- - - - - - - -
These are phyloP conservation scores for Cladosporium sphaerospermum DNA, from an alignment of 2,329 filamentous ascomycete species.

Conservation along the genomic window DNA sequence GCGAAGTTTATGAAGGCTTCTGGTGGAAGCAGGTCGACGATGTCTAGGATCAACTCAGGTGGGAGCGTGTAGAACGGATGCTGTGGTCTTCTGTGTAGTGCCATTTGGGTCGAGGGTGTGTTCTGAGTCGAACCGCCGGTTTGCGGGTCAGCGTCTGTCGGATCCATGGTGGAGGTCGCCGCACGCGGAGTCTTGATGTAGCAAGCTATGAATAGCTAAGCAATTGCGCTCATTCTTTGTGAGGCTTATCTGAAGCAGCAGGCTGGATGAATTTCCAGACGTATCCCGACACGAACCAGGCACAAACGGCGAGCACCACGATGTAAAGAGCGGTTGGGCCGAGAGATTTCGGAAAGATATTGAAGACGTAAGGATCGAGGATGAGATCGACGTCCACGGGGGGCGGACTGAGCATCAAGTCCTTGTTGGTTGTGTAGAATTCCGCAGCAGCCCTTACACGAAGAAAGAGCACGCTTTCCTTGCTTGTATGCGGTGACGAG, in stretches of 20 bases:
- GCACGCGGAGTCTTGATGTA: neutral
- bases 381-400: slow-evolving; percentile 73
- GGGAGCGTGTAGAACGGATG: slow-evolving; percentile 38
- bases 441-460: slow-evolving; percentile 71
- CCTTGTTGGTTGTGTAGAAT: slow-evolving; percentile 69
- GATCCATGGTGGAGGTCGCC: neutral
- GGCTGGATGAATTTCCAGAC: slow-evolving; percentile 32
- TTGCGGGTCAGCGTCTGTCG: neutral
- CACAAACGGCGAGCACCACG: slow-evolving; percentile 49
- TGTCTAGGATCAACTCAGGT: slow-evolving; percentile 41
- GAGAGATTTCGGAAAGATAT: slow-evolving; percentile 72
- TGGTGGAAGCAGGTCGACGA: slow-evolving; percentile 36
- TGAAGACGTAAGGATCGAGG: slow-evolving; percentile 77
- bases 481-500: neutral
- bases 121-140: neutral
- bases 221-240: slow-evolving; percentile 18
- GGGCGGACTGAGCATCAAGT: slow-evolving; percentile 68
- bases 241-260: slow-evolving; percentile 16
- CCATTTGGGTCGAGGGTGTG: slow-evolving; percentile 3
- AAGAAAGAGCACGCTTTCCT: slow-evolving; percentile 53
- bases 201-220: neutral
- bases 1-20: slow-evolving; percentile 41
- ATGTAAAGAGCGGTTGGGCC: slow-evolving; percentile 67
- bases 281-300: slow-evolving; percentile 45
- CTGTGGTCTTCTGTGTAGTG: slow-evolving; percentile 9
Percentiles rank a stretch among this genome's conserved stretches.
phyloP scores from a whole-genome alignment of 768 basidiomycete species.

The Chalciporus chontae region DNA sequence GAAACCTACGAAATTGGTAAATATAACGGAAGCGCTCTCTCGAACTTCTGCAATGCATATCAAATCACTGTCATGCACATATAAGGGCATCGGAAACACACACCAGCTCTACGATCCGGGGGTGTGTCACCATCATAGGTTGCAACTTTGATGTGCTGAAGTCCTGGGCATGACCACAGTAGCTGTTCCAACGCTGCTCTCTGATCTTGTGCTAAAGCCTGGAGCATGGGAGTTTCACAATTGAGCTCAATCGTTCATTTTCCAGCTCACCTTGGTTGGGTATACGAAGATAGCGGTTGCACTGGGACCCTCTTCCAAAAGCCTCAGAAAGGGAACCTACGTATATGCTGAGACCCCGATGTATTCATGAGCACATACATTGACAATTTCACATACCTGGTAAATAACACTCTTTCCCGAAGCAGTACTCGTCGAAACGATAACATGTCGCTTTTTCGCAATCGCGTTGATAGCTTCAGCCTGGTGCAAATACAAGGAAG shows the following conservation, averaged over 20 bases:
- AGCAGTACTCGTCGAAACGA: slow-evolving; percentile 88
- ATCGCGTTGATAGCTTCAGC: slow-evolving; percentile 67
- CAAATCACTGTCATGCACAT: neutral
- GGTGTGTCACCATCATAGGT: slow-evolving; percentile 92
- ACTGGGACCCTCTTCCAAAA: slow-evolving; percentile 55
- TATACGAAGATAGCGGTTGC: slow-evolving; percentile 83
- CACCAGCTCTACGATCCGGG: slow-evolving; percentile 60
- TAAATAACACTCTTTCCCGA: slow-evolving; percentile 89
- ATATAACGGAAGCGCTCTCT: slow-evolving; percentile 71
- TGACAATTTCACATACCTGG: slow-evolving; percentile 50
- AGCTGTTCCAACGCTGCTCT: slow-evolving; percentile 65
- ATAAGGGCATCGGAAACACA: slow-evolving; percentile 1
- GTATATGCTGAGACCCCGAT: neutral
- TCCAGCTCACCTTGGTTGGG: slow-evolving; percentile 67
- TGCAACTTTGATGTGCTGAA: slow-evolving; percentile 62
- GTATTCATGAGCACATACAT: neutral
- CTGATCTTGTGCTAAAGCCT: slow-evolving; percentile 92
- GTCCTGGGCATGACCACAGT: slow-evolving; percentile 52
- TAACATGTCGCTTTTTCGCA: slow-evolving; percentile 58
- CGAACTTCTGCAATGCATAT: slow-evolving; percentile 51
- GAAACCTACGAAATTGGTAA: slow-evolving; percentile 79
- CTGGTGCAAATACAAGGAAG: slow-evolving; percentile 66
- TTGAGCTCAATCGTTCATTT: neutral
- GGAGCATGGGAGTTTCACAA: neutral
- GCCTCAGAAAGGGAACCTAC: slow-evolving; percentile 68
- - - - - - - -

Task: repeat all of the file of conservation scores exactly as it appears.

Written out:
These are phyloP conservation scores for Cladosporium sphaerospermum DNA, from an alignment of 2,329 filamentous ascomycete species.

Conservation along the genomic window DNA sequence GCGAAGTTTATGAAGGCTTCTGGTGGAAGCAGGTCGACGATGTCTAGGATCAACTCAGGTGGGAGCGTGTAGAACGGATGCTGTGGTCTTCTGTGTAGTGCCATTTGGGTCGAGGGTGTGTTCTGAGTCGAACCGCCGGTTTGCGGGTCAGCGTCTGTCGGATCCATGGTGGAGGTCGCCGCACGCGGAGTCTTGATGTAGCAAGCTATGAATAGCTAAGCAATTGCGCTCATTCTTTGTGAGGCTTATCTGAAGCAGCAGGCTGGATGAATTTCCAGACGTATCCCGACACGAACCAGGCACAAACGGCGAGCACCACGATGTAAAGAGCGGTTGGGCCGAGAGATTTCGGAAAGATATTGAAGACGTAAGGATCGAGGATGAGATCGACGTCCACGGGGGGCGGACTGAGCATCAAGTCCTTGTTGGTTGTGTAGAATTCCGCAGCAGCCCTTACACGAAGAAAGAGCACGCTTTCCTTGCTTGTATGCGGTGACGAG, in stretches of 20 bases:
- GCACGCGGAGTCTTGATGTA: neutral
- bases 381-400: slow-evolving; percentile 73
- GGGAGCGTGTAGAACGGATG: slow-evolving; percentile 38
- bases 441-460: slow-evolving; percentile 71
- CCTTGTTGGTTGTGTAGAAT: slow-evolving; percentile 69
- GATCCATGGTGGAGGTCGCC: neutral
- GGCTGGATGAATTTCCAGAC: slow-evolving; percentile 32
- TTGCGGGTCAGCGTCTGTCG: neutral
- CACAAACGGCGAGCACCACG: slow-evolving; percentile 49
- TGTCTAGGATCAACTCAGGT: slow-evolving; percentile 41
- GAGAGATTTCGGAAAGATAT: slow-evolving; percentile 72
- TGGTGGAAGCAGGTCGACGA: slow-evolving; percentile 36
- TGAAGACGTAAGGATCGAGG: slow-evolving; percentile 77
- bases 481-500: neutral
- bases 121-140: neutral
- bases 221-240: slow-evolving; percentile 18
- GGGCGGACTGAGCATCAAGT: slow-evolving; percentile 68
- bases 241-260: slow-evolving; percentile 16
- CCATTTGGGTCGAGGGTGTG: slow-evolving; percentile 3
- AAGAAAGAGCACGCTTTCCT: slow-evolving; percentile 53
- bases 201-220: neutral
- bases 1-20: slow-evolving; percentile 41
- ATGTAAAGAGCGGTTGGGCC: slow-evolving; percentile 67
- bases 281-300: slow-evolving; percentile 45
- CTGTGGTCTTCTGTGTAGTG: slow-evolving; percentile 9
Percentiles rank a stretch among this genome's conserved stretches.
phyloP scores from a whole-genome alignment of 768 basidiomycete species.

The Chalciporus chontae region DNA sequence GAAACCTACGAAATTGGTAAATATAACGGAAGCGCTCTCTCGAACTTCTGCAATGCATATCAAATCACTGTCATGCACATATAAGGGCATCGGAAACACACACCAGCTCTACGATCCGGGGGTGTGTCACCATCATAGGTTGCAACTTTGATGTGCTGAAGTCCTGGGCATGACCACAGTAGCTGTTCCAACGCTGCTCTCTGATCTTGTGCTAAAGCCTGGAGCATGGGAGTTTCACAATTGAGCTCAATCGTTCATTTTCCAGCTCACCTTGGTTGGGTATACGAAGATAGCGGTTGCACTGGGACCCTCTTCCAAAAGCCTCAGAAAGGGAACCTACGTATATGCTGAGACCCCGATGTATTCATGAGCACATACATTGACAATTTCACATACCTGGTAAATAACACTCTTTCCCGAAGCAGTACTCGTCGAAACGATAACATGTCGCTTTTTCGCAATCGCGTTGATAGCTTCAGCCTGGTGCAAATACAAGGAAG shows the following conservation, averaged over 20 bases:
- AGCAGTACTCGTCGAAACGA: slow-evolving; percentile 88
- ATCGCGTTGATAGCTTCAGC: slow-evolving; percentile 67
- CAAATCACTGTCATGCACAT: neutral
- GGTGTGTCACCATCATAGGT: slow-evolving; percentile 92
- ACTGGGACCCTCTTCCAAAA: slow-evolving; percentile 55
- TATACGAAGATAGCGGTTGC: slow-evolving; percentile 83
- CACCAGCTCTACGATCCGGG: slow-evolving; percentile 60
- TAAATAACACTCTTTCCCGA: slow-evolving; percentile 89
- ATATAACGGAAGCGCTCTCT: slow-evolving; percentile 71
- TGACAATTTCACATACCTGG: slow-evolving; percentile 50
- AGCTGTTCCAACGCTGCTCT: slow-evolving; percentile 65
- ATAAGGGCATCGGAAACACA: slow-evolving; percentile 1
- GTATATGCTGAGACCCCGAT: neutral
- TCCAGCTCACCTTGGTTGGG: slow-evolving; percentile 67
- TGCAACTTTGATGTGCTGAA: slow-evolving; percentile 62
- GTATTCATGAGCACATACAT: neutral
- CTGATCTTGTGCTAAAGCCT: slow-evolving; percentile 92
- GTCCTGGGCATGACCACAGT: slow-evolving; percentile 52
- TAACATGTCGCTTTTTCGCA: slow-evolving; percentile 58
- CGAACTTCTGCAATGCATAT: slow-evolving; percentile 51
- GAAACCTACGAAATTGGTAA: slow-evolving; percentile 79
- CTGGTGCAAATACAAGGAAG: slow-evolving; percentile 66
- TTGAGCTCAATCGTTCATTT: neutral
- GGAGCATGGGAGTTTCACAA: neutral
- GCCTCAGAAAGGGAACCTAC: slow-evolving; percentile 68